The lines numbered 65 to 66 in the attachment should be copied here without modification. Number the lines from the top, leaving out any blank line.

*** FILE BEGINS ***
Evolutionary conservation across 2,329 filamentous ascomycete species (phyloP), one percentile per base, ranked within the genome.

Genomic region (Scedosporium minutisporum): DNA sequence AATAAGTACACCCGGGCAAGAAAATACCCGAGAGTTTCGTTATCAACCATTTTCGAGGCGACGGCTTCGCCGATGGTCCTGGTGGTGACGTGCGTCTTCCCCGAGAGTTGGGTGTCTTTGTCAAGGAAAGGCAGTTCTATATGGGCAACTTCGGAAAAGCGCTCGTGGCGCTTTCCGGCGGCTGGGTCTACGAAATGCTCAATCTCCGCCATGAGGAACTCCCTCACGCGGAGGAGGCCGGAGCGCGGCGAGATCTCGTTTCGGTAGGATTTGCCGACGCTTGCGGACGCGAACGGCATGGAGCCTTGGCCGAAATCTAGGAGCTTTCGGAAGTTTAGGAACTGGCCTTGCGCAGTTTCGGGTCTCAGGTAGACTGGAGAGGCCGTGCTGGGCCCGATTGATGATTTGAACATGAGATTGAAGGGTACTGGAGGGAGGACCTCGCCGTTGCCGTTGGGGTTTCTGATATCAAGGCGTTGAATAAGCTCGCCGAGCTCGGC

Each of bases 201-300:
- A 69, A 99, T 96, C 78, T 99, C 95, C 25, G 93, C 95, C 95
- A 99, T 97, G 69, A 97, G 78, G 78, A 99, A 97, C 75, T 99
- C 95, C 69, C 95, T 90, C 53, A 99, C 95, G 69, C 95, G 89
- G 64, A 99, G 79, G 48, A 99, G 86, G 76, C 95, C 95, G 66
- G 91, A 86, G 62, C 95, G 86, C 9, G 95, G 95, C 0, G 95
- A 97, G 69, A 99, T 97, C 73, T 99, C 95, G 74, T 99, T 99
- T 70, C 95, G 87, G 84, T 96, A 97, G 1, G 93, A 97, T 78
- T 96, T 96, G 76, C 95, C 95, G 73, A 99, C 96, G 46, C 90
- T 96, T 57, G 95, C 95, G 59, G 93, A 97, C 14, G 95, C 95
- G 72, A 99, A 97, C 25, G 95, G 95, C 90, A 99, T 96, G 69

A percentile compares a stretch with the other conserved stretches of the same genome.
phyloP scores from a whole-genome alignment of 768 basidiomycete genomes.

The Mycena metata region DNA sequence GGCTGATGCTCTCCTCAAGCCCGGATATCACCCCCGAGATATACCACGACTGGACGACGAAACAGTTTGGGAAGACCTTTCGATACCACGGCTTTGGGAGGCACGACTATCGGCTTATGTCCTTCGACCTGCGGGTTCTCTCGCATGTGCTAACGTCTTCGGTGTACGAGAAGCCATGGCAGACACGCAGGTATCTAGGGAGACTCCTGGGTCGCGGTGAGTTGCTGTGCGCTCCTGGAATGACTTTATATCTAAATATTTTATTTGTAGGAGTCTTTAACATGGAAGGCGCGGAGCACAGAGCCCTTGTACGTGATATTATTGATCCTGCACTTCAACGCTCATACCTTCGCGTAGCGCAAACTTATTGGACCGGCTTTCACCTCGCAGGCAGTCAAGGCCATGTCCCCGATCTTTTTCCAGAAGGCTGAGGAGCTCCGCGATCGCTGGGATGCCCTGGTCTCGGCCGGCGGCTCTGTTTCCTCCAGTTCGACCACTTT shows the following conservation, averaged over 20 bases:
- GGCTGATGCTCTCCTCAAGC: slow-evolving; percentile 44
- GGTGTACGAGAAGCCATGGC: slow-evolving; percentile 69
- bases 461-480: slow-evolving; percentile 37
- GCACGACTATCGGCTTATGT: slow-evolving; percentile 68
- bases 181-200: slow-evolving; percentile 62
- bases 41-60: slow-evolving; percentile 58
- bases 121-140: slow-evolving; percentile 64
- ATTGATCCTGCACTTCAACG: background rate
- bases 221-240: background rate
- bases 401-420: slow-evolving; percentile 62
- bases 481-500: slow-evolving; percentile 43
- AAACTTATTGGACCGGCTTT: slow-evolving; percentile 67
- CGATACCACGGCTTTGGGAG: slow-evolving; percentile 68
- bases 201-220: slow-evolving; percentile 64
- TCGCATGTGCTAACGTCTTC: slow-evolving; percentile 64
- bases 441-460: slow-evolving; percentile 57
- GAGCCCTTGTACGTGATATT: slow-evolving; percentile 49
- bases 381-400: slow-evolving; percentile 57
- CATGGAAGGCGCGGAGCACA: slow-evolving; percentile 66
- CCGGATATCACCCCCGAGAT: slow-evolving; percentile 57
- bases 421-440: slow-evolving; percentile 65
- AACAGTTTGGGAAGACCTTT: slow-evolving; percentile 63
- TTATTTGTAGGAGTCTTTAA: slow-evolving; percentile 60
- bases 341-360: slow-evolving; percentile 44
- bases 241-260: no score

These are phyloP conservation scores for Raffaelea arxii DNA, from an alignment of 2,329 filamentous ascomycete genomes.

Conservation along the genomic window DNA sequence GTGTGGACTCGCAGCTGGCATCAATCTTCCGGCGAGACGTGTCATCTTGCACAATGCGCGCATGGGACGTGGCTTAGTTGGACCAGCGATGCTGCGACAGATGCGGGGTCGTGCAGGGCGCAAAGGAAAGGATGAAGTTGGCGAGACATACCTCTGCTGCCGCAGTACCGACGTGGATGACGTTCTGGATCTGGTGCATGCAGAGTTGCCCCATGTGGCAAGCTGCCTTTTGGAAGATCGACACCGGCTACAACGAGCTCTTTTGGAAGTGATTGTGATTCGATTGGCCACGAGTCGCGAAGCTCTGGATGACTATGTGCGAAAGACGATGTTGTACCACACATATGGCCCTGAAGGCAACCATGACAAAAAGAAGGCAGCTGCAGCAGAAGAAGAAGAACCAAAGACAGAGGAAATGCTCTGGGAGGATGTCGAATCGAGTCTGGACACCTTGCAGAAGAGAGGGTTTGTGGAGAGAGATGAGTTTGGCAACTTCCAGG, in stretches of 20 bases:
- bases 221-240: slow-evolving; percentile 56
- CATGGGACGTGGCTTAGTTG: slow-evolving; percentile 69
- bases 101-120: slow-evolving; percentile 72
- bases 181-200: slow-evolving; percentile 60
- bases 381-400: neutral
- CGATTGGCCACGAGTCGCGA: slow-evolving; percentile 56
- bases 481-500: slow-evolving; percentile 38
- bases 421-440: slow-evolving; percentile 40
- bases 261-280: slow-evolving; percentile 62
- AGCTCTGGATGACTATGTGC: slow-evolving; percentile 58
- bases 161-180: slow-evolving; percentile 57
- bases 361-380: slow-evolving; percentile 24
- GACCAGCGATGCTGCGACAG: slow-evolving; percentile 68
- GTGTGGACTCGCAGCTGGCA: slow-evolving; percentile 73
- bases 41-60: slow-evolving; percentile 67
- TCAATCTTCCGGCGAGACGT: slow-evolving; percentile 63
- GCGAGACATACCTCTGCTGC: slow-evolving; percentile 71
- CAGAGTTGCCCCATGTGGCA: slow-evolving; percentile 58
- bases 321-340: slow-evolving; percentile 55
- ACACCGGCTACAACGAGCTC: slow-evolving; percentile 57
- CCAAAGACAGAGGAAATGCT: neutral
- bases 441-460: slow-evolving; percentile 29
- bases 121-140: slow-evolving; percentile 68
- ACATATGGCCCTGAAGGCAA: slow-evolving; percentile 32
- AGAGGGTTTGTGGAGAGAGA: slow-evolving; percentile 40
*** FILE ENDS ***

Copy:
- bases 441-460: slow-evolving; percentile 29
- bases 121-140: slow-evolving; percentile 68